On an even more practical level, the decision robs the Warriors of Green -- a three-point shooter, excellent passer, and a versatile, elite defender -- who will be difficult to replace. It also gives Cleveland a great chance to force a Game 6.
The NBA's effort to reduce the physicality of the game will actually cause fans to miss out on seeing some great potential playoff trash-talk and competition between Green and James. And that is a shame.
Lakers distance themselves from Magic Johnson
In a disturbing press release for local Southern California fans, the Los Angeles Lakers have announced that Hall of Famer Earvin "Magic" Johnson, the ultimate Laker, has asked the team to eliminate his honorary title of Vice President, and to remove his name from the team staff directory in publications and other sources.
According to the Lakers, the change is being made in hopes of clarifying any confusion over Johnson's involvement with or representation of the team.
"Earvin will always be a revered and beloved member of the Lakers family, but he does not have a position or role with the organization at this time," said team spokesman John Black. "He is not an advisor or a consultant, and his opinions, comments and social media posts are solely his, and do not represent or reflect those of Lakers ownership or management. Hopefully this will eliminate any confusion over this issue in the future."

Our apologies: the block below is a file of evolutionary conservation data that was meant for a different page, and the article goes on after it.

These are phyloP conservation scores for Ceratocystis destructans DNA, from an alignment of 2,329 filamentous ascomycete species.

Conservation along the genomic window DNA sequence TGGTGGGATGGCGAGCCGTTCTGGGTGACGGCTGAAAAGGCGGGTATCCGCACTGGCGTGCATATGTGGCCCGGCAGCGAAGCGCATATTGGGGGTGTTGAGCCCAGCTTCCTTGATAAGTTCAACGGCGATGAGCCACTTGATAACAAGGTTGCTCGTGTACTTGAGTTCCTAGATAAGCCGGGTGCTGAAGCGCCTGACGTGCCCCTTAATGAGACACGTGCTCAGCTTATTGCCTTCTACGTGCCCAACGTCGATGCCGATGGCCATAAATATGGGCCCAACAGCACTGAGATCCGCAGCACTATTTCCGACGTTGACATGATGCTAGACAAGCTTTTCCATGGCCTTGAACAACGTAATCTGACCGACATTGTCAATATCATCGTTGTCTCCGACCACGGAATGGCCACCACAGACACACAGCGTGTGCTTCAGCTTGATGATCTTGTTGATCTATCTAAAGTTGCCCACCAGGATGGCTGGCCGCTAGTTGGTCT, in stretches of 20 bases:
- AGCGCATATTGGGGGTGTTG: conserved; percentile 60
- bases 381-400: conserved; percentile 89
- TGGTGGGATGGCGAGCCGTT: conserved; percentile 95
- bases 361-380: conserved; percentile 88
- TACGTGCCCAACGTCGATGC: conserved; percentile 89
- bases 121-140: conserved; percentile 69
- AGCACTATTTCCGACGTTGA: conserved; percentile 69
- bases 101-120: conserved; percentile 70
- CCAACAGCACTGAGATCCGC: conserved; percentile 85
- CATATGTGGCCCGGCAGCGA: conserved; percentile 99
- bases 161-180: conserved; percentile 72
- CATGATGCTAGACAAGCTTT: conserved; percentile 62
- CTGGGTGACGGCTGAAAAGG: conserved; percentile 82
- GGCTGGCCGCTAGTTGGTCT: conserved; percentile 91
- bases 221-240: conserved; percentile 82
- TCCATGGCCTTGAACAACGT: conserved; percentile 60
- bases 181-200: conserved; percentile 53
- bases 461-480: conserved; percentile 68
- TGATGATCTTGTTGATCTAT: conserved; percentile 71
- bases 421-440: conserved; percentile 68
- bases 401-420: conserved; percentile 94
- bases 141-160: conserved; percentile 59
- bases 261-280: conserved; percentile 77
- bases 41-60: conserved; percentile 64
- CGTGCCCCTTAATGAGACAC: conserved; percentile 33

Quite frankly, nobody really was confused about Johnson's social media posts. Johnson has been critical, and rightfully so, about the incompetence of Laker management, specifically Jim Buss.
Nor did any reasonable person need clarity as to which organization formally was affiliated with Johnson -- unquestionably it was the Los Angeles Dodgers.
Johnson's media posts have caused Buss to react in the past, and those reactions have brought media attention to Magic.
Johnson undoubtedly bleeds purple and gold, and in what appears to be a gracious act, he has formally had the Lakers remove his title, so that it does not appear -- perhaps to potential free agents -- that a member of the franchise has gone rogue.
The removal of his honorary title also should eliminate any potential tampering complaints, as Magic publicly has suggested which free agents the Lakers should pursue prior to the start of the official free agent signing period.
The real issue here is not that Magic's comments are inflammatory or that they could be viewed as tampering, but that they need to be made in the first place.
In other words, but for the incompetence of Laker management, Magic would never need to be critical and voice his insightful opinions. The fact that he anticipates having to make more critiques on the Lakers in the future, and that he needs to remove his title in advance prior to voicing such views, only demonstrates how little confidence he has in the current regime of Jim Buss.
Such a move would have appalled Jerry Buss, Jim's father. This is Magic Johnson, after all. He is the Laker franchise. On general principle, Jim Buss should be thanking Magic a hundred times a day just for helping to put that silver spoon in his mouth.